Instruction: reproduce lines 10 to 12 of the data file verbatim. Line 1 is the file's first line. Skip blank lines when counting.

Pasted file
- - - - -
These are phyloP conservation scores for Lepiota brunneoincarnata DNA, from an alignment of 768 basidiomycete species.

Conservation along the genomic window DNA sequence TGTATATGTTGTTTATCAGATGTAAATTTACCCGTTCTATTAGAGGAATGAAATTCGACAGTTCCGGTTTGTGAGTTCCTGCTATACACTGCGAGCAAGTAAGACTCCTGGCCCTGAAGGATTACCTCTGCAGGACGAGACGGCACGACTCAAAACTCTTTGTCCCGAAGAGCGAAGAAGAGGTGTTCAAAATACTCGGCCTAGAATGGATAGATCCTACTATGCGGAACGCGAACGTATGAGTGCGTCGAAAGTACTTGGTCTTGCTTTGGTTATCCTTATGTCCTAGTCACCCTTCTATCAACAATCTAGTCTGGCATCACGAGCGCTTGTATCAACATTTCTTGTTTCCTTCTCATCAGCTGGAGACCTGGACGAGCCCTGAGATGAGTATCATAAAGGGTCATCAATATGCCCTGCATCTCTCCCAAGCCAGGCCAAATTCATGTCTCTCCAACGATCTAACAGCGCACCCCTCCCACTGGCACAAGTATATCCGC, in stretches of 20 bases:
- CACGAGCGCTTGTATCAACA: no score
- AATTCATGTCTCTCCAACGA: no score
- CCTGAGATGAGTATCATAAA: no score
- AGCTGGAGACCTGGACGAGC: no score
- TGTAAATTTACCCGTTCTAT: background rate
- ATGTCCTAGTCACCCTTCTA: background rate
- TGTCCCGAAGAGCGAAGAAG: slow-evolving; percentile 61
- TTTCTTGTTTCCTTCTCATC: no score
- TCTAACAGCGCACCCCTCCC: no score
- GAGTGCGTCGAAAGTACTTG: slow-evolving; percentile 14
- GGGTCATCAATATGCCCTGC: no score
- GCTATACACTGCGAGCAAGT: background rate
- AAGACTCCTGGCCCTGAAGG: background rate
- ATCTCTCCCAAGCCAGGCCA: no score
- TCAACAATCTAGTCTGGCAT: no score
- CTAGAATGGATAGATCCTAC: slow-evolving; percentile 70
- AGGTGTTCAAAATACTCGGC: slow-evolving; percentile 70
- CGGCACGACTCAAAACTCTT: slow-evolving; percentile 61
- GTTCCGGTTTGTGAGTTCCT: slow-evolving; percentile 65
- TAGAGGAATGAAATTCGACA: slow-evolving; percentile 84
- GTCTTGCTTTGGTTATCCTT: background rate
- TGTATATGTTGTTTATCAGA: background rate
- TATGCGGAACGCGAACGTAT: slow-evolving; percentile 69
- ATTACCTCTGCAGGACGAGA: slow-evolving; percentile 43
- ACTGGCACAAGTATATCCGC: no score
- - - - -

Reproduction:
- TTTCTTGTTTCCTTCTCATC: no score
- TCTAACAGCGCACCCCTCCC: no score
- GAGTGCGTCGAAAGTACTTG: slow-evolving; percentile 14